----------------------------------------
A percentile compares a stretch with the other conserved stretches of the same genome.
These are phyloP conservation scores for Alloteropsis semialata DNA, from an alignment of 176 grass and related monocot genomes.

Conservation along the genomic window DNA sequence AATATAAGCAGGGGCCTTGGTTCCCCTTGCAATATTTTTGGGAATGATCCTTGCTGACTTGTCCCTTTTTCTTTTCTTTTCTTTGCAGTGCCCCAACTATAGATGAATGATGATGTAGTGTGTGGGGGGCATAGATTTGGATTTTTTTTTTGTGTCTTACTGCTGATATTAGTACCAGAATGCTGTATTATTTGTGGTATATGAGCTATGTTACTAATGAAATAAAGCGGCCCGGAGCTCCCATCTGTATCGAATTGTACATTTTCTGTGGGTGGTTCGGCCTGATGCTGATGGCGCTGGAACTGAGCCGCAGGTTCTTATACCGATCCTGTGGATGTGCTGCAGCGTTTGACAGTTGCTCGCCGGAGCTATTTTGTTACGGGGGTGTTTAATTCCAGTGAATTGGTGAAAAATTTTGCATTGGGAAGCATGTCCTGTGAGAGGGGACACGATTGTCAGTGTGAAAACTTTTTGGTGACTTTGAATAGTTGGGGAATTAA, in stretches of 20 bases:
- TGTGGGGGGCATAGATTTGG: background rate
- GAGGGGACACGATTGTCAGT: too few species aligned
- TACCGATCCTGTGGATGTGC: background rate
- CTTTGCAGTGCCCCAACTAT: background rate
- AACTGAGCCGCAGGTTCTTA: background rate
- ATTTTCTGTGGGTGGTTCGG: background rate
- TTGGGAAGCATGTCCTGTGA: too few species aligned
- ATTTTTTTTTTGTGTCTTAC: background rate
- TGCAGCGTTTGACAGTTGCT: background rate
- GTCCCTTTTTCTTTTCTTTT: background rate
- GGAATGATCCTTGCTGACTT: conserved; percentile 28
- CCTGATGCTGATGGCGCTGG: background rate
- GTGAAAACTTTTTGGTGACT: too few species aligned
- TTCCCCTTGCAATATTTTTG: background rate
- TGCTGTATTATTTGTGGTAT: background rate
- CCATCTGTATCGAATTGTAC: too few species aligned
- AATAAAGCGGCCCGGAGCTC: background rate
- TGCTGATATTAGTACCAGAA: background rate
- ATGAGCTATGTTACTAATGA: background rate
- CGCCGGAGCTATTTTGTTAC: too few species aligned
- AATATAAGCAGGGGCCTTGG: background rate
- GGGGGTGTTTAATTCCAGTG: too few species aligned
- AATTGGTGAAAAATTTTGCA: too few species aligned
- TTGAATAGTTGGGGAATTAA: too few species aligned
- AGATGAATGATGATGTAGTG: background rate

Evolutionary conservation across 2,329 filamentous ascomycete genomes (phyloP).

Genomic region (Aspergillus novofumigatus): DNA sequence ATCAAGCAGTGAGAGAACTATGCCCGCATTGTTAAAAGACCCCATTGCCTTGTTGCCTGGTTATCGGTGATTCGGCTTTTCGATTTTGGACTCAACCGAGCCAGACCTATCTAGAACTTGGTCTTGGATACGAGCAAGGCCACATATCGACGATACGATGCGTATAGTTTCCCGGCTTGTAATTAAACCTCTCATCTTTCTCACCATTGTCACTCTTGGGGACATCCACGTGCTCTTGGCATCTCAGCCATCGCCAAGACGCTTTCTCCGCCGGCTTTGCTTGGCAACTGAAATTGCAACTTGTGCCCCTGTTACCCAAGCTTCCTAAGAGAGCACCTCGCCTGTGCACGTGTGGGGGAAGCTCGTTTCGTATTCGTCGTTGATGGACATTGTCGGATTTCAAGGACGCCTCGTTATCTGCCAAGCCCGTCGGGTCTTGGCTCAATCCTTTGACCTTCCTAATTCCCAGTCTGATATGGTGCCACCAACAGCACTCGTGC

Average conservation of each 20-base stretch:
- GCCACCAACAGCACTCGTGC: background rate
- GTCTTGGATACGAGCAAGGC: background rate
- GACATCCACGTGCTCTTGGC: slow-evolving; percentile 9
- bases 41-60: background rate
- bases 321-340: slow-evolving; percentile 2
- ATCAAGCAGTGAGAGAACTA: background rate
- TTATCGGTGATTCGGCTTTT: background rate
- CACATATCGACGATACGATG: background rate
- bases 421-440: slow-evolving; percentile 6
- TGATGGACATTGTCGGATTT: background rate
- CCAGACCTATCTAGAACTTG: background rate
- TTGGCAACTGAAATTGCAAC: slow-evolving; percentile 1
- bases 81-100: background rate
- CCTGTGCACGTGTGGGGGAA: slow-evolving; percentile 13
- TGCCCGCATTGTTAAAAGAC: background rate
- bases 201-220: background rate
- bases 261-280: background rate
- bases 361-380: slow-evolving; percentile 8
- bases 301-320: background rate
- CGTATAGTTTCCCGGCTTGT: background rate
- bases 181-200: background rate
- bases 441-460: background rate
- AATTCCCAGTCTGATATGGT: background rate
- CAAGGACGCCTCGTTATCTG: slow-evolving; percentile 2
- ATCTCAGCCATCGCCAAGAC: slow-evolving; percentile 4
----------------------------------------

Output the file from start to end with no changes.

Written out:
A percentile compares a stretch with the other conserved stretches of the same genome.
These are phyloP conservation scores for Alloteropsis semialata DNA, from an alignment of 176 grass and related monocot genomes.

Conservation along the genomic window DNA sequence AATATAAGCAGGGGCCTTGGTTCCCCTTGCAATATTTTTGGGAATGATCCTTGCTGACTTGTCCCTTTTTCTTTTCTTTTCTTTGCAGTGCCCCAACTATAGATGAATGATGATGTAGTGTGTGGGGGGCATAGATTTGGATTTTTTTTTTGTGTCTTACTGCTGATATTAGTACCAGAATGCTGTATTATTTGTGGTATATGAGCTATGTTACTAATGAAATAAAGCGGCCCGGAGCTCCCATCTGTATCGAATTGTACATTTTCTGTGGGTGGTTCGGCCTGATGCTGATGGCGCTGGAACTGAGCCGCAGGTTCTTATACCGATCCTGTGGATGTGCTGCAGCGTTTGACAGTTGCTCGCCGGAGCTATTTTGTTACGGGGGTGTTTAATTCCAGTGAATTGGTGAAAAATTTTGCATTGGGAAGCATGTCCTGTGAGAGGGGACACGATTGTCAGTGTGAAAACTTTTTGGTGACTTTGAATAGTTGGGGAATTAA, in stretches of 20 bases:
- TGTGGGGGGCATAGATTTGG: background rate
- GAGGGGACACGATTGTCAGT: too few species aligned
- TACCGATCCTGTGGATGTGC: background rate
- CTTTGCAGTGCCCCAACTAT: background rate
- AACTGAGCCGCAGGTTCTTA: background rate
- ATTTTCTGTGGGTGGTTCGG: background rate
- TTGGGAAGCATGTCCTGTGA: too few species aligned
- ATTTTTTTTTTGTGTCTTAC: background rate
- TGCAGCGTTTGACAGTTGCT: background rate
- GTCCCTTTTTCTTTTCTTTT: background rate
- GGAATGATCCTTGCTGACTT: conserved; percentile 28
- CCTGATGCTGATGGCGCTGG: background rate
- GTGAAAACTTTTTGGTGACT: too few species aligned
- TTCCCCTTGCAATATTTTTG: background rate
- TGCTGTATTATTTGTGGTAT: background rate
- CCATCTGTATCGAATTGTAC: too few species aligned
- AATAAAGCGGCCCGGAGCTC: background rate
- TGCTGATATTAGTACCAGAA: background rate
- ATGAGCTATGTTACTAATGA: background rate
- CGCCGGAGCTATTTTGTTAC: too few species aligned
- AATATAAGCAGGGGCCTTGG: background rate
- GGGGGTGTTTAATTCCAGTG: too few species aligned
- AATTGGTGAAAAATTTTGCA: too few species aligned
- TTGAATAGTTGGGGAATTAA: too few species aligned
- AGATGAATGATGATGTAGTG: background rate

Evolutionary conservation across 2,329 filamentous ascomycete genomes (phyloP).

Genomic region (Aspergillus novofumigatus): DNA sequence ATCAAGCAGTGAGAGAACTATGCCCGCATTGTTAAAAGACCCCATTGCCTTGTTGCCTGGTTATCGGTGATTCGGCTTTTCGATTTTGGACTCAACCGAGCCAGACCTATCTAGAACTTGGTCTTGGATACGAGCAAGGCCACATATCGACGATACGATGCGTATAGTTTCCCGGCTTGTAATTAAACCTCTCATCTTTCTCACCATTGTCACTCTTGGGGACATCCACGTGCTCTTGGCATCTCAGCCATCGCCAAGACGCTTTCTCCGCCGGCTTTGCTTGGCAACTGAAATTGCAACTTGTGCCCCTGTTACCCAAGCTTCCTAAGAGAGCACCTCGCCTGTGCACGTGTGGGGGAAGCTCGTTTCGTATTCGTCGTTGATGGACATTGTCGGATTTCAAGGACGCCTCGTTATCTGCCAAGCCCGTCGGGTCTTGGCTCAATCCTTTGACCTTCCTAATTCCCAGTCTGATATGGTGCCACCAACAGCACTCGTGC

Average conservation of each 20-base stretch:
- GCCACCAACAGCACTCGTGC: background rate
- GTCTTGGATACGAGCAAGGC: background rate
- GACATCCACGTGCTCTTGGC: slow-evolving; percentile 9
- bases 41-60: background rate
- bases 321-340: slow-evolving; percentile 2
- ATCAAGCAGTGAGAGAACTA: background rate
- TTATCGGTGATTCGGCTTTT: background rate
- CACATATCGACGATACGATG: background rate
- bases 421-440: slow-evolving; percentile 6
- TGATGGACATTGTCGGATTT: background rate
- CCAGACCTATCTAGAACTTG: background rate
- TTGGCAACTGAAATTGCAAC: slow-evolving; percentile 1
- bases 81-100: background rate
- CCTGTGCACGTGTGGGGGAA: slow-evolving; percentile 13
- TGCCCGCATTGTTAAAAGAC: background rate
- bases 201-220: background rate
- bases 261-280: background rate
- bases 361-380: slow-evolving; percentile 8
- bases 301-320: background rate
- CGTATAGTTTCCCGGCTTGT: background rate
- bases 181-200: background rate
- bases 441-460: background rate
- AATTCCCAGTCTGATATGGT: background rate
- CAAGGACGCCTCGTTATCTG: slow-evolving; percentile 2
- ATCTCAGCCATCGCCAAGAC: slow-evolving; percentile 4